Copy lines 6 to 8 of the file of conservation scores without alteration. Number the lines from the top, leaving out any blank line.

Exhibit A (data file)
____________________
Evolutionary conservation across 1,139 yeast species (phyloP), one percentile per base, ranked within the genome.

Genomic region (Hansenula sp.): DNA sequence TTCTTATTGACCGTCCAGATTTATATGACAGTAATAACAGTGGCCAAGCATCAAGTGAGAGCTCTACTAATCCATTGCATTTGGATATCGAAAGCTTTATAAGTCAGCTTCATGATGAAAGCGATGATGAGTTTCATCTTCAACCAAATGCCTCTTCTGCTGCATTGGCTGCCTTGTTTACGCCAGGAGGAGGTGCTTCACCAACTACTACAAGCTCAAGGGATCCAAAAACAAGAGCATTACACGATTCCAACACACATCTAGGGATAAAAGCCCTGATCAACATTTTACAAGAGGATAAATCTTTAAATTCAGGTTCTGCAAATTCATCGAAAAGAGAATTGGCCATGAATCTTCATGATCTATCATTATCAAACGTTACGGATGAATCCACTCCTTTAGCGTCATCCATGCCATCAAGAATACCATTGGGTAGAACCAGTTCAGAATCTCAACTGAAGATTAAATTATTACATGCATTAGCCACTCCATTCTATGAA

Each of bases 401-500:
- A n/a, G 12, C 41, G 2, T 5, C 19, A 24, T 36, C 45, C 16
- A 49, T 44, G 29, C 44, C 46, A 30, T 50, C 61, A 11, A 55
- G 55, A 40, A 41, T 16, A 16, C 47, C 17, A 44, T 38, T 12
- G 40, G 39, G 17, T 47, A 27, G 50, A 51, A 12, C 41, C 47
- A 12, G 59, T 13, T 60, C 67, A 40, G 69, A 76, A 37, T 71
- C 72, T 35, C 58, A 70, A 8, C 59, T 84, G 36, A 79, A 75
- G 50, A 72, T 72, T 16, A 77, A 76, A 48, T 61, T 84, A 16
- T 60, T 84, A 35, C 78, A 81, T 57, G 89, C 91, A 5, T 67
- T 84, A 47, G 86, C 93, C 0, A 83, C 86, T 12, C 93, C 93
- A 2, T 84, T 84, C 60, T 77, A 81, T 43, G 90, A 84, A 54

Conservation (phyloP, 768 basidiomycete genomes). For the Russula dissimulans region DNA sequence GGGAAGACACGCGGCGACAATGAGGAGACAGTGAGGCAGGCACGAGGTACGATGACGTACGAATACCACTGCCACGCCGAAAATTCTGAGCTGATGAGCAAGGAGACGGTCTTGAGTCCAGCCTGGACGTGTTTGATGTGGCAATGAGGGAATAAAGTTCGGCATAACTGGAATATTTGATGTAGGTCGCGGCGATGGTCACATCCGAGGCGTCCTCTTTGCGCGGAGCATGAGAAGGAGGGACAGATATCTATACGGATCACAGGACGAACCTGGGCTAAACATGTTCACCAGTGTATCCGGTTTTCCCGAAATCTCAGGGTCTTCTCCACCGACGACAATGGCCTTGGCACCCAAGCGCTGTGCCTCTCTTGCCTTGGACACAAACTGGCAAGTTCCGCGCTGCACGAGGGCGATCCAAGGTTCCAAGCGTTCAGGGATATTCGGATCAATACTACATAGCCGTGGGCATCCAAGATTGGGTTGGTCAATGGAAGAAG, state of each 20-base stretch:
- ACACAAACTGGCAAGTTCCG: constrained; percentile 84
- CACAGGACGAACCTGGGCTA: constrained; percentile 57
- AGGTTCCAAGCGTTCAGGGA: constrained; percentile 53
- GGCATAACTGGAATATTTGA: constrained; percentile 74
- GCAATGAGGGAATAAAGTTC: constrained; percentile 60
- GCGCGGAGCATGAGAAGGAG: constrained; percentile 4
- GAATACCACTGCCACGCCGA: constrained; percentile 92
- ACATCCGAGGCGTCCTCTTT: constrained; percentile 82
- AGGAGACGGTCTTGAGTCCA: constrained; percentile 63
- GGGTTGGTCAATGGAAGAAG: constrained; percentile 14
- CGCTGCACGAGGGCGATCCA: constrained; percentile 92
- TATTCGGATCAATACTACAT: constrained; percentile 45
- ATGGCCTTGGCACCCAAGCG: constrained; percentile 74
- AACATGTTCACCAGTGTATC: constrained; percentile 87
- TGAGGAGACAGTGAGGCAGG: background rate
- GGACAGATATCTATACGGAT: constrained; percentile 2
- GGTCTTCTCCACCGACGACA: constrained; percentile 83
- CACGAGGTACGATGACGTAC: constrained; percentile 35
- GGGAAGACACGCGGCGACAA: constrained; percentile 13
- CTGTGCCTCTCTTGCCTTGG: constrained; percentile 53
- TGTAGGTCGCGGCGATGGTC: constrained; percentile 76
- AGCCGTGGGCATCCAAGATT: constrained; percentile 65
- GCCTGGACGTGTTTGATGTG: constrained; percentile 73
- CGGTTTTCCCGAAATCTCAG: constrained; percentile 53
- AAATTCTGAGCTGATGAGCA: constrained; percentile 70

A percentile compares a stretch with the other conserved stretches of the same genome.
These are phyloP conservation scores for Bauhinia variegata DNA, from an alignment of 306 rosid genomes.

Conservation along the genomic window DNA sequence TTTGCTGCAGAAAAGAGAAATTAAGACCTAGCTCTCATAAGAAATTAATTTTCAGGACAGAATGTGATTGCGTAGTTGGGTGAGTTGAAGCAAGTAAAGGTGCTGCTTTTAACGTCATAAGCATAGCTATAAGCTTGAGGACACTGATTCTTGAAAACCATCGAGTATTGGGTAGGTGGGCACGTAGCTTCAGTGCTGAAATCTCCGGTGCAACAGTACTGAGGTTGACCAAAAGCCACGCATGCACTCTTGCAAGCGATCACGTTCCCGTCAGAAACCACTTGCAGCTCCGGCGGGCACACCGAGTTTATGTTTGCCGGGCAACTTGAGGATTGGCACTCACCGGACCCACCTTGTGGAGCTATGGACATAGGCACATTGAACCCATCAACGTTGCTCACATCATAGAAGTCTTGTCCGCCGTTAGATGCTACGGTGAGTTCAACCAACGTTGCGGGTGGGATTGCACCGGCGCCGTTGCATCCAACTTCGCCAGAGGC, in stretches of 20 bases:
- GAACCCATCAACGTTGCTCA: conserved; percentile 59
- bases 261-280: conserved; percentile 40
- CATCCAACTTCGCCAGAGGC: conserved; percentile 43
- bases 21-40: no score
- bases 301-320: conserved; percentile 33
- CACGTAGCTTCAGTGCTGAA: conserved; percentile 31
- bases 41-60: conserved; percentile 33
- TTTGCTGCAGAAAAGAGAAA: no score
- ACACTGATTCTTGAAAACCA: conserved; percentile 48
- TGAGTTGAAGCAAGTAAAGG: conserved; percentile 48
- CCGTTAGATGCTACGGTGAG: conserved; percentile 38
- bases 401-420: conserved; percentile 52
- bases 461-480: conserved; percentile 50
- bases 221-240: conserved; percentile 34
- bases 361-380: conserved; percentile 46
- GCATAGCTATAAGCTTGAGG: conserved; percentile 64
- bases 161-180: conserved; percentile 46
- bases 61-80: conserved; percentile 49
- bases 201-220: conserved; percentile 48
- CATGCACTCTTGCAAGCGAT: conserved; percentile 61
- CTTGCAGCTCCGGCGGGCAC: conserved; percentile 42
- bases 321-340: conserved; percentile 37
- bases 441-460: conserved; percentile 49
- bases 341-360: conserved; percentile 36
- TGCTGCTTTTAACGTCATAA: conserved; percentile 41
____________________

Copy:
- G 55, A 40, A 41, T 16, A 16, C 47, C 17, A 44, T 38, T 12
- G 40, G 39, G 17, T 47, A 27, G 50, A 51, A 12, C 41, C 47
- A 12, G 59, T 13, T 60, C 67, A 40, G 69, A 76, A 37, T 71